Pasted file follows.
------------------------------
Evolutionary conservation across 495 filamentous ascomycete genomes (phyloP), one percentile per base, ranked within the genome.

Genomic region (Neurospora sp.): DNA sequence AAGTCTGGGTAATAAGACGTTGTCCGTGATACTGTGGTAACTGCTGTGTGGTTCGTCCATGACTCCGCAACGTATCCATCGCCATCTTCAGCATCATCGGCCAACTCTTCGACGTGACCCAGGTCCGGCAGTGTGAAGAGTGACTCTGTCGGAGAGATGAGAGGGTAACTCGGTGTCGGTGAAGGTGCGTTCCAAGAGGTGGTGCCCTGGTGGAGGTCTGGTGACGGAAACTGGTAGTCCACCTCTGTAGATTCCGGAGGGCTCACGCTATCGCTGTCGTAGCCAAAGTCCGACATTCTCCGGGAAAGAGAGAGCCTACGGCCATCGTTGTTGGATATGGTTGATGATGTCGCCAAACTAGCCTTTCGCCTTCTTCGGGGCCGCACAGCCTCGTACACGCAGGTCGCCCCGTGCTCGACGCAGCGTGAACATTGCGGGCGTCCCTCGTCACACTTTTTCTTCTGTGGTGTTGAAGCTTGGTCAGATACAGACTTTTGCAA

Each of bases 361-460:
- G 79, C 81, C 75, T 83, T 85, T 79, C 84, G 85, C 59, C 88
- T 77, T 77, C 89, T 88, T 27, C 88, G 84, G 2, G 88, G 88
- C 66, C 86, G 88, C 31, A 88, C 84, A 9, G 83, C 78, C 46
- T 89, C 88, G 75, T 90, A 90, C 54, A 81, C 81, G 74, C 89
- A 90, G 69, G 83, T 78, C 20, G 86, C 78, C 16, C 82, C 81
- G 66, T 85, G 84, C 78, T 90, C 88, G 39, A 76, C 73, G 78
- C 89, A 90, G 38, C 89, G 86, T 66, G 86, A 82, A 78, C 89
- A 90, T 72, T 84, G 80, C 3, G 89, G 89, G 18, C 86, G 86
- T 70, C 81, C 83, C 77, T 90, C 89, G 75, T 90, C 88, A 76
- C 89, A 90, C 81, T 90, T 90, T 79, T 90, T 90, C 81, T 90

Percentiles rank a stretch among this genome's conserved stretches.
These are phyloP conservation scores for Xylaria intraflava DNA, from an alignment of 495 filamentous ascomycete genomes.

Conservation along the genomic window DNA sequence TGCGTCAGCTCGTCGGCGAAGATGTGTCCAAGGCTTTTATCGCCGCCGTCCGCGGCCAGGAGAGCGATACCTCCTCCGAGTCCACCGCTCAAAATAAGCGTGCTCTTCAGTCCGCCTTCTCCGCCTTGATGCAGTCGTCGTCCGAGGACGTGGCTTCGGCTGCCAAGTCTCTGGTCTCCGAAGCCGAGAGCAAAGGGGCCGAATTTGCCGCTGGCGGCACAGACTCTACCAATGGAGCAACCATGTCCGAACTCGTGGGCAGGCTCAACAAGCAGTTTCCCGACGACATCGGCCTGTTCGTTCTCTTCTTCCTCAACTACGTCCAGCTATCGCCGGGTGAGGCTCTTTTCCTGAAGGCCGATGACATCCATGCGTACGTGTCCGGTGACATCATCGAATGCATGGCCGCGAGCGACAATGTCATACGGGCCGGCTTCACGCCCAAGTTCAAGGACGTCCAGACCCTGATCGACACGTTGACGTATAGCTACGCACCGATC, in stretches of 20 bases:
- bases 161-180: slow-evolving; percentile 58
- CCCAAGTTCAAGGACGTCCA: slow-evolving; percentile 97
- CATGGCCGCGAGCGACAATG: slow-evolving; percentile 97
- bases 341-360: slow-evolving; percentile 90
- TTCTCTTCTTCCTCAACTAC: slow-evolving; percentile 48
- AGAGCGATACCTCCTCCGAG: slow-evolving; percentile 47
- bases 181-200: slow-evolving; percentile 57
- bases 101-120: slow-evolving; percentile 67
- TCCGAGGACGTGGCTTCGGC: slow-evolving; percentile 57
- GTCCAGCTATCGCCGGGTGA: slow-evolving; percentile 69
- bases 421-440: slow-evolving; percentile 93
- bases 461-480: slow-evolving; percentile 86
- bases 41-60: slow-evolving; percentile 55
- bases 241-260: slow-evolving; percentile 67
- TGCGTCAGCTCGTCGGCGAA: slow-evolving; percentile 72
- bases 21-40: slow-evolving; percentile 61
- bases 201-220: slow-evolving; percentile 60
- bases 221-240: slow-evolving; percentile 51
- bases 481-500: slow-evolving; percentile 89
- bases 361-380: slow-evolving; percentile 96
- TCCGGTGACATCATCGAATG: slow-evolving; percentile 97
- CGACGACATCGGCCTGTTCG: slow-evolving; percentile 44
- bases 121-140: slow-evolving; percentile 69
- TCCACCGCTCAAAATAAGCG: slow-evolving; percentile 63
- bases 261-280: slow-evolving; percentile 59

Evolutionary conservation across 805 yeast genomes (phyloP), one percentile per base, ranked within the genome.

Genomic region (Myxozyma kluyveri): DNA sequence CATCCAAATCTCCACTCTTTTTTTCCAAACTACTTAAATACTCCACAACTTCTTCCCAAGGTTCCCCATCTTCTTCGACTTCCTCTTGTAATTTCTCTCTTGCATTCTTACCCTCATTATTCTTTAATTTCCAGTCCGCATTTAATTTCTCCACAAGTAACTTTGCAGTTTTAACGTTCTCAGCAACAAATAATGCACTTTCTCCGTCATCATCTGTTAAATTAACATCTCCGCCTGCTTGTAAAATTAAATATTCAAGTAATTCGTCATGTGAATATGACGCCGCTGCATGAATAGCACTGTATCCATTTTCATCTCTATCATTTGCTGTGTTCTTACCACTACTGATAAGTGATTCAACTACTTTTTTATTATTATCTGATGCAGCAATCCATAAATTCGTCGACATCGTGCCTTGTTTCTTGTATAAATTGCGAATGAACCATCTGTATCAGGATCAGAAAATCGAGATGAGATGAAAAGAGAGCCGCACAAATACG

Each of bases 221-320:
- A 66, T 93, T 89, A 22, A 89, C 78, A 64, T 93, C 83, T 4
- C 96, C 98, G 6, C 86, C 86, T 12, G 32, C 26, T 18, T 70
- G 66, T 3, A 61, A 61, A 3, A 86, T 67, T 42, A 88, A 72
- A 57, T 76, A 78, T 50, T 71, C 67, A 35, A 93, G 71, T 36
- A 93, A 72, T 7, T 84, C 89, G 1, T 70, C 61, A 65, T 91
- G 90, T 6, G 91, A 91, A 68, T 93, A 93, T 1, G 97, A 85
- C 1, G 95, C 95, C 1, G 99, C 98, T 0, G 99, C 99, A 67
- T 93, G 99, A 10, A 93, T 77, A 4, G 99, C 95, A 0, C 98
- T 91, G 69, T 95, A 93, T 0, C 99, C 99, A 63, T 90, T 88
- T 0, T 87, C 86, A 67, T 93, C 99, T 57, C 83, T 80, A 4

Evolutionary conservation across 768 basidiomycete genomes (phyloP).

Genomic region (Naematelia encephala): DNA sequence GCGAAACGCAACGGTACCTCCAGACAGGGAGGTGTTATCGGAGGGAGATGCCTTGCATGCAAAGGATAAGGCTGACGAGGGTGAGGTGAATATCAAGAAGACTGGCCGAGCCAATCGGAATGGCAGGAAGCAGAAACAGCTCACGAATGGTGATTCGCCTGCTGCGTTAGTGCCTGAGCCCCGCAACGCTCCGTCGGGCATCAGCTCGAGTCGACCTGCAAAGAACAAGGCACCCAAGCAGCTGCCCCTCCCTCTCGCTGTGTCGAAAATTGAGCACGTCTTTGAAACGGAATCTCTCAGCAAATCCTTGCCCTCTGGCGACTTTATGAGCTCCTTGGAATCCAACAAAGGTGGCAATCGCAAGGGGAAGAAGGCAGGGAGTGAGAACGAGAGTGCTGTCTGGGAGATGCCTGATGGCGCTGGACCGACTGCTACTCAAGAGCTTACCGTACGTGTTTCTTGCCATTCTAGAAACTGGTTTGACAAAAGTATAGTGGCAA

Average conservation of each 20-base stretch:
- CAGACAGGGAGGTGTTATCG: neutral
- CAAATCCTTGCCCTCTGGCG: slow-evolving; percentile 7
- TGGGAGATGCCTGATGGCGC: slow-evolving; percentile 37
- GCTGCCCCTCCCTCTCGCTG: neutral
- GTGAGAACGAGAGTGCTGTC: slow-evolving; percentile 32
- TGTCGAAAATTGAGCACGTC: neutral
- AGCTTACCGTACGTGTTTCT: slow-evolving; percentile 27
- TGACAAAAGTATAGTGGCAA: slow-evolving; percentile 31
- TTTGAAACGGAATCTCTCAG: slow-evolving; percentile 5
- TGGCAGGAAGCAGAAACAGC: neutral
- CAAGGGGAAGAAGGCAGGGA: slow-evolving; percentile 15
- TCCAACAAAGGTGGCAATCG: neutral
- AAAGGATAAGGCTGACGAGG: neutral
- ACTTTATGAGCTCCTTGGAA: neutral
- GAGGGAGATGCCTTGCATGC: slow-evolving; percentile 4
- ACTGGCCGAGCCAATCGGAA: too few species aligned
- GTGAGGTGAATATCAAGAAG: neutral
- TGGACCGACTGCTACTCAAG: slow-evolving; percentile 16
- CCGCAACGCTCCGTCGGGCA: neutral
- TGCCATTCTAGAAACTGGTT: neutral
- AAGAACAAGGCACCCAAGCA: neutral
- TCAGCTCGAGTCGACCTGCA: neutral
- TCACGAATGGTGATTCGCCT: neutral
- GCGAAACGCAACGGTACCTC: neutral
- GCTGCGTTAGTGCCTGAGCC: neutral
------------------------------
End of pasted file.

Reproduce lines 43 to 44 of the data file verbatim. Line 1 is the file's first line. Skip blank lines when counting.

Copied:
Genomic region (Myxozyma kluyveri): DNA sequence CATCCAAATCTCCACTCTTTTTTTCCAAACTACTTAAATACTCCACAACTTCTTCCCAAGGTTCCCCATCTTCTTCGACTTCCTCTTGTAATTTCTCTCTTGCATTCTTACCCTCATTATTCTTTAATTTCCAGTCCGCATTTAATTTCTCCACAAGTAACTTTGCAGTTTTAACGTTCTCAGCAACAAATAATGCACTTTCTCCGTCATCATCTGTTAAATTAACATCTCCGCCTGCTTGTAAAATTAAATATTCAAGTAATTCGTCATGTGAATATGACGCCGCTGCATGAATAGCACTGTATCCATTTTCATCTCTATCATTTGCTGTGTTCTTACCACTACTGATAAGTGATTCAACTACTTTTTTATTATTATCTGATGCAGCAATCCATAAATTCGTCGACATCGTGCCTTGTTTCTTGTATAAATTGCGAATGAACCATCTGTATCAGGATCAGAAAATCGAGATGAGATGAAAAGAGAGCCGCACAAATACG

Each of bases 221-320: